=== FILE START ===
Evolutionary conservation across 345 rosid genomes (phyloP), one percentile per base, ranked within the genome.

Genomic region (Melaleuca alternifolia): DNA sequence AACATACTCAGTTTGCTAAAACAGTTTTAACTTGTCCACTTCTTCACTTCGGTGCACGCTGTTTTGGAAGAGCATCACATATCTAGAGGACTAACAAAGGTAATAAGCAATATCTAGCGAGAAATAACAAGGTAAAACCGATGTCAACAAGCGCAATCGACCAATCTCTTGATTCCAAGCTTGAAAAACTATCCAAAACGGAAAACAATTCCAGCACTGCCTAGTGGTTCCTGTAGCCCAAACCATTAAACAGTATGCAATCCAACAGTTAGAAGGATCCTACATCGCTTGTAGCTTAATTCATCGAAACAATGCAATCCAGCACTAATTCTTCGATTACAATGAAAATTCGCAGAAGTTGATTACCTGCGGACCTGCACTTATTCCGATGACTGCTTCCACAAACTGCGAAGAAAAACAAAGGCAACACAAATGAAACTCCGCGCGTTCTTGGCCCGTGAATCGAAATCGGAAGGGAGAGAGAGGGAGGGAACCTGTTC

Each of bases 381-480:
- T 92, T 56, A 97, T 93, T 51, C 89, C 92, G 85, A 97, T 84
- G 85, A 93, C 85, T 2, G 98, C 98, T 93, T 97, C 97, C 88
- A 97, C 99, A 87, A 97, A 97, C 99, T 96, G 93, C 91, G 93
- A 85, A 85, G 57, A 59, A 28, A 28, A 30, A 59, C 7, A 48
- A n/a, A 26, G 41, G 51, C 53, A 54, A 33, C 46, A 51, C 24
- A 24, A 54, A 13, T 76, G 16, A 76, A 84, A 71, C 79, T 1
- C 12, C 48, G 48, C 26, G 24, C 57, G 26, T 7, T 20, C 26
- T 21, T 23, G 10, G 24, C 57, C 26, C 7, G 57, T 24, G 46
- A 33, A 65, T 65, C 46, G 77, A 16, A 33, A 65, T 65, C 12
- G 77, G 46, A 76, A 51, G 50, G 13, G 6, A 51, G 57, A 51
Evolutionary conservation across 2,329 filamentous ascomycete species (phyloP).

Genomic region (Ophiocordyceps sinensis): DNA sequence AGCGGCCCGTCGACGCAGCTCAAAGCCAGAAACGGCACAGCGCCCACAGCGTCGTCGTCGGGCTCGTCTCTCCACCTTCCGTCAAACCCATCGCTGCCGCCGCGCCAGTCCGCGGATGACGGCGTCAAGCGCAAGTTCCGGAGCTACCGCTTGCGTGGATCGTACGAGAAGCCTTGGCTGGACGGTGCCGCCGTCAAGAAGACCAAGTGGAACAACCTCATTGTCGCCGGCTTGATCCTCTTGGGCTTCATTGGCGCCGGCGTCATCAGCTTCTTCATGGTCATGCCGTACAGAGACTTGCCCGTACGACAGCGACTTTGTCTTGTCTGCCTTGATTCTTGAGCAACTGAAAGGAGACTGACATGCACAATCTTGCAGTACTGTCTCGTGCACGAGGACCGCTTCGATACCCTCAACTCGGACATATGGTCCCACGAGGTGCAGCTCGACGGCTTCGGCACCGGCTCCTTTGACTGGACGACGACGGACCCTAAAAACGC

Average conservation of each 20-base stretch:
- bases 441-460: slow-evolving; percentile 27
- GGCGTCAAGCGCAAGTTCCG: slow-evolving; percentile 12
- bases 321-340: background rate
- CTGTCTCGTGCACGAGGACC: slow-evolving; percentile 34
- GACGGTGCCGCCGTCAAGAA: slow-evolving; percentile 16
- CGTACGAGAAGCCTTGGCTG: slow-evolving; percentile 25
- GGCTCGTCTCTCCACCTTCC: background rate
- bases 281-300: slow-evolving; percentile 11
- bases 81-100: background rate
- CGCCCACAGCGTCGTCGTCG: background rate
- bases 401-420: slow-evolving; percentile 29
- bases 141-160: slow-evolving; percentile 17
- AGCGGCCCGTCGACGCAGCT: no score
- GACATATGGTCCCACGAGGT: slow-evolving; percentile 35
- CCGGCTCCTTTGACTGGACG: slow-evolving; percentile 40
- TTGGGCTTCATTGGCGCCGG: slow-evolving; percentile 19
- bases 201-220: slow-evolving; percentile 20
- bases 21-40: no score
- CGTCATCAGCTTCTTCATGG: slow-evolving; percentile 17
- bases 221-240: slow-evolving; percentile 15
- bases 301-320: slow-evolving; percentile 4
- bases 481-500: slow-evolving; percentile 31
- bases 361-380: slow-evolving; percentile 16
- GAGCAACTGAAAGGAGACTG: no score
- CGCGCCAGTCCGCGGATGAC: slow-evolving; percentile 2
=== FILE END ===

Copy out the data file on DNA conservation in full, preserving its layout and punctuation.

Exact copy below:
Evolutionary conservation across 345 rosid genomes (phyloP), one percentile per base, ranked within the genome.

Genomic region (Melaleuca alternifolia): DNA sequence AACATACTCAGTTTGCTAAAACAGTTTTAACTTGTCCACTTCTTCACTTCGGTGCACGCTGTTTTGGAAGAGCATCACATATCTAGAGGACTAACAAAGGTAATAAGCAATATCTAGCGAGAAATAACAAGGTAAAACCGATGTCAACAAGCGCAATCGACCAATCTCTTGATTCCAAGCTTGAAAAACTATCCAAAACGGAAAACAATTCCAGCACTGCCTAGTGGTTCCTGTAGCCCAAACCATTAAACAGTATGCAATCCAACAGTTAGAAGGATCCTACATCGCTTGTAGCTTAATTCATCGAAACAATGCAATCCAGCACTAATTCTTCGATTACAATGAAAATTCGCAGAAGTTGATTACCTGCGGACCTGCACTTATTCCGATGACTGCTTCCACAAACTGCGAAGAAAAACAAAGGCAACACAAATGAAACTCCGCGCGTTCTTGGCCCGTGAATCGAAATCGGAAGGGAGAGAGAGGGAGGGAACCTGTTC

Each of bases 381-480:
- T 92, T 56, A 97, T 93, T 51, C 89, C 92, G 85, A 97, T 84
- G 85, A 93, C 85, T 2, G 98, C 98, T 93, T 97, C 97, C 88
- A 97, C 99, A 87, A 97, A 97, C 99, T 96, G 93, C 91, G 93
- A 85, A 85, G 57, A 59, A 28, A 28, A 30, A 59, C 7, A 48
- A n/a, A 26, G 41, G 51, C 53, A 54, A 33, C 46, A 51, C 24
- A 24, A 54, A 13, T 76, G 16, A 76, A 84, A 71, C 79, T 1
- C 12, C 48, G 48, C 26, G 24, C 57, G 26, T 7, T 20, C 26
- T 21, T 23, G 10, G 24, C 57, C 26, C 7, G 57, T 24, G 46
- A 33, A 65, T 65, C 46, G 77, A 16, A 33, A 65, T 65, C 12
- G 77, G 46, A 76, A 51, G 50, G 13, G 6, A 51, G 57, A 51
Evolutionary conservation across 2,329 filamentous ascomycete species (phyloP).

Genomic region (Ophiocordyceps sinensis): DNA sequence AGCGGCCCGTCGACGCAGCTCAAAGCCAGAAACGGCACAGCGCCCACAGCGTCGTCGTCGGGCTCGTCTCTCCACCTTCCGTCAAACCCATCGCTGCCGCCGCGCCAGTCCGCGGATGACGGCGTCAAGCGCAAGTTCCGGAGCTACCGCTTGCGTGGATCGTACGAGAAGCCTTGGCTGGACGGTGCCGCCGTCAAGAAGACCAAGTGGAACAACCTCATTGTCGCCGGCTTGATCCTCTTGGGCTTCATTGGCGCCGGCGTCATCAGCTTCTTCATGGTCATGCCGTACAGAGACTTGCCCGTACGACAGCGACTTTGTCTTGTCTGCCTTGATTCTTGAGCAACTGAAAGGAGACTGACATGCACAATCTTGCAGTACTGTCTCGTGCACGAGGACCGCTTCGATACCCTCAACTCGGACATATGGTCCCACGAGGTGCAGCTCGACGGCTTCGGCACCGGCTCCTTTGACTGGACGACGACGGACCCTAAAAACGC

Average conservation of each 20-base stretch:
- bases 441-460: slow-evolving; percentile 27
- GGCGTCAAGCGCAAGTTCCG: slow-evolving; percentile 12
- bases 321-340: background rate
- CTGTCTCGTGCACGAGGACC: slow-evolving; percentile 34
- GACGGTGCCGCCGTCAAGAA: slow-evolving; percentile 16
- CGTACGAGAAGCCTTGGCTG: slow-evolving; percentile 25
- GGCTCGTCTCTCCACCTTCC: background rate
- bases 281-300: slow-evolving; percentile 11
- bases 81-100: background rate
- CGCCCACAGCGTCGTCGTCG: background rate
- bases 401-420: slow-evolving; percentile 29
- bases 141-160: slow-evolving; percentile 17
- AGCGGCCCGTCGACGCAGCT: no score
- GACATATGGTCCCACGAGGT: slow-evolving; percentile 35
- CCGGCTCCTTTGACTGGACG: slow-evolving; percentile 40
- TTGGGCTTCATTGGCGCCGG: slow-evolving; percentile 19
- bases 201-220: slow-evolving; percentile 20
- bases 21-40: no score
- CGTCATCAGCTTCTTCATGG: slow-evolving; percentile 17
- bases 221-240: slow-evolving; percentile 15
- bases 301-320: slow-evolving; percentile 4
- bases 481-500: slow-evolving; percentile 31
- bases 361-380: slow-evolving; percentile 16
- GAGCAACTGAAAGGAGACTG: no score
- CGCGCCAGTCCGCGGATGAC: slow-evolving; percentile 2